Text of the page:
Magic

C has been around for a long time, and, correspondingly, so have C programmers. Unfortunately, crufty old C programmers can be a little more clever than is strictly necessary; thus were born some of the tricks and hacks listed below. Aside from their novelty value, these hacks are worth your time to study because doing so will vastly increase your understanding of the C language. Also, professional interviewers love to ask questions like these.

Note: Don't use these in your code! With an optimizing compiler, there's no benefit to writing code like this anymore. Doing so will only make your code unmaintainable, and probably cost you marks for unreadability. On a modern processor it'll probably be slower, too.

XOR swap

This one in particular is a recurring favorite of interviewers. The following function swaps two integer values without using an intermediate variable:

void swap(int *a, int *b) {
  *a ^= *b;
  *b ^= *a;
  *a ^= *b;
}

How does this work? Well, the XOR (^) operator has some nice properties: it's commutative (A^B = B^A), associative (A^(B^C) = (A^B)^C), and has an identity function (A^0 = A) (If you've had an algebraic structures course you'll notice that XOR defines an Abelian group. Props for being an over-achiever). Basically, when we overwrite A with A = A^B, we can later extract the original value of A by XORing it with B again, since (A^B)^B = A^(B^B) = A^0 = A. Likewise for B, once we've extracted A. Wikipedia has a rather nice version of this proof, if you're interested.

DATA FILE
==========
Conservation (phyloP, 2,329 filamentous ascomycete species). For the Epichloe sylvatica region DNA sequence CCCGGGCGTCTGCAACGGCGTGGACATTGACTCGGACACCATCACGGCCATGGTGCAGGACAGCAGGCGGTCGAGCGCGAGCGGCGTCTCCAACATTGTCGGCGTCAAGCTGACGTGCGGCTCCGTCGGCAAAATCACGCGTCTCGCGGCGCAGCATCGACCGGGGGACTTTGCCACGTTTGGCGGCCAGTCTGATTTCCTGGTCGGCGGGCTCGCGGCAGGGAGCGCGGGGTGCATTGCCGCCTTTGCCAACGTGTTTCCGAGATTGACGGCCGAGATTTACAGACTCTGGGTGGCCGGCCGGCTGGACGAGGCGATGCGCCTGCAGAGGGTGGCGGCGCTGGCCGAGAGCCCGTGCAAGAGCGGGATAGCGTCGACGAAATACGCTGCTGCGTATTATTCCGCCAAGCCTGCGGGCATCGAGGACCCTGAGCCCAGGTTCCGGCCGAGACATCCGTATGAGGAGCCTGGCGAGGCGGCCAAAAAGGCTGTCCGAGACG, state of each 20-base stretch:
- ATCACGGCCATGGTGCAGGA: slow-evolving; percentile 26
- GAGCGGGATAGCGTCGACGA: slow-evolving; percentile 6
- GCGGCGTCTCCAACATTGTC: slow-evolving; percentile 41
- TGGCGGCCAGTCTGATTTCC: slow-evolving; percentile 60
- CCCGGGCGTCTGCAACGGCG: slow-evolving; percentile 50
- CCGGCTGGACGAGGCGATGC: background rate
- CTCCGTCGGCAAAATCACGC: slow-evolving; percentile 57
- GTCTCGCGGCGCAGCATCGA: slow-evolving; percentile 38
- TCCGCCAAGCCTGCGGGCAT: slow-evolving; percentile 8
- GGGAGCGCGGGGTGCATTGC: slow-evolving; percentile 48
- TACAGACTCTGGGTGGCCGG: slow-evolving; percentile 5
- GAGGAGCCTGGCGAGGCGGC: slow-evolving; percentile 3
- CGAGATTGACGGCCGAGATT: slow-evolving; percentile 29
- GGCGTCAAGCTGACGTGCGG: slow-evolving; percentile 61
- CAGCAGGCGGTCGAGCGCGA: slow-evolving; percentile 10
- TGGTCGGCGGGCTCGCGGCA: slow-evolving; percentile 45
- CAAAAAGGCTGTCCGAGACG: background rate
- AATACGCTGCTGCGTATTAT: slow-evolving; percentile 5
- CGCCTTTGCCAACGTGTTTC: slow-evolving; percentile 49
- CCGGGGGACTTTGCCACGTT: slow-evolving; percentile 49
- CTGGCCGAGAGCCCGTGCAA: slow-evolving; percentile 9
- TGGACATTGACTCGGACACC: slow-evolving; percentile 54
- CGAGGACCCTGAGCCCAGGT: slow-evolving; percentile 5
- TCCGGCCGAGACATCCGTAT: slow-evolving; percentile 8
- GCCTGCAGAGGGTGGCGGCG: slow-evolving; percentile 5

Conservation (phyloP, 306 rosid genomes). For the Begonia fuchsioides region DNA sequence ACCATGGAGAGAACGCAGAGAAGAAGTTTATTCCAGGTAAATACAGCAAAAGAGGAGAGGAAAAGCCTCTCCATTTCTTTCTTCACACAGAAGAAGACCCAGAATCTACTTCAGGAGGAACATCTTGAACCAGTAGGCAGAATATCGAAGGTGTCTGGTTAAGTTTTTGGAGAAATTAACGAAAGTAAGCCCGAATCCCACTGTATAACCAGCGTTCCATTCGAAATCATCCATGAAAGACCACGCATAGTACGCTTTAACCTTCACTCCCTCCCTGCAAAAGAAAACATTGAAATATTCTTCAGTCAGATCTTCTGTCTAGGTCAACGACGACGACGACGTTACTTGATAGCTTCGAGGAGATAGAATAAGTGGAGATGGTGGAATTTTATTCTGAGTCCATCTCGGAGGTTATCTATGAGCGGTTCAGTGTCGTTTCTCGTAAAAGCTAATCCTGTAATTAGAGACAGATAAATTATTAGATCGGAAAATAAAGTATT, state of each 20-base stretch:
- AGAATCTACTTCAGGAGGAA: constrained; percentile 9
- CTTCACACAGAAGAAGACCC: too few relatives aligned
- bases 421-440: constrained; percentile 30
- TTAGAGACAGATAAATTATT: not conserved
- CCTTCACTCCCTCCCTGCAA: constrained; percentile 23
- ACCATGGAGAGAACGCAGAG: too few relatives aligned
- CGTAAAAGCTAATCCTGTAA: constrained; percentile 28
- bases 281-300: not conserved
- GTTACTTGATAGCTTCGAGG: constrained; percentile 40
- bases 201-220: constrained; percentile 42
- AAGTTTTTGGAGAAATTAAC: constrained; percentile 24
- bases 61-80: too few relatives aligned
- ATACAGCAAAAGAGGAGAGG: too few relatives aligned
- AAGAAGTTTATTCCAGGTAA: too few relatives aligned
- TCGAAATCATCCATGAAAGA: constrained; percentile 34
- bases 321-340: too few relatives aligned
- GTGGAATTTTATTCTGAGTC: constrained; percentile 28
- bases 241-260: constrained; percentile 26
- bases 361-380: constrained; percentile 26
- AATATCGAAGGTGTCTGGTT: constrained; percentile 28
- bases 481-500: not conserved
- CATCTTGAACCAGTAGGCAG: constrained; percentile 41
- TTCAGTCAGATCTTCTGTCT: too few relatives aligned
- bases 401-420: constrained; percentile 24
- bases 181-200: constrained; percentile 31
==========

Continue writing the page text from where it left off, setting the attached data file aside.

Duff's Device

This one is even more fun. In C, if you have a case statement that doesn't end in a break control will "fall through" into the next case statement, i.e:

switch(foo) {
  case 0: do_something();
  case 1: do_something_else();
}

will execute do_something() and do_something_else() if foo = 0. That's sort of odd, yeah -- but it lets you do all kinds of nifty hacks. For example, the (in)famous Duff's Device:

char *to, *from;
int count;
{
  int n = (count + 7) / 8;
  switch (count % 8) {
  case 0: do { *to++ = *from++;
  case 7:      *to++ = *from++;
  case 6:      *to++ = *from++;
  case 5:      *to++ = *from++;
  case 4:      *to++ = *from++;
  case 3:      *to++ = *from++;
  case 2:      *to++ = *from++;
  case 1:      *to++ = *from++;
          } while (--n > 0);
  }
}

What (the hell?) does this code do? It copies count characters from *from to *to -- but only requires ceil(count/8) loop iterations to do so. It does this by copying 8 characters per loop iteration, and using the switch/case statement to handle the characters left over in the last iteration. So if we copied 18 characters, it would copy 8 in one iteration, 8 in the next, and 2 in the final. In general, this type of trick (doing multiple iterations of a loop at once) is called *loop unrolling. Again, Wikipedia has a great explanation and history.

-- TrevorFountain - 28 Jan 2009

Topic revision: r2 - 18 Feb 2009 - 17:49:15 - TrevorFountain
 
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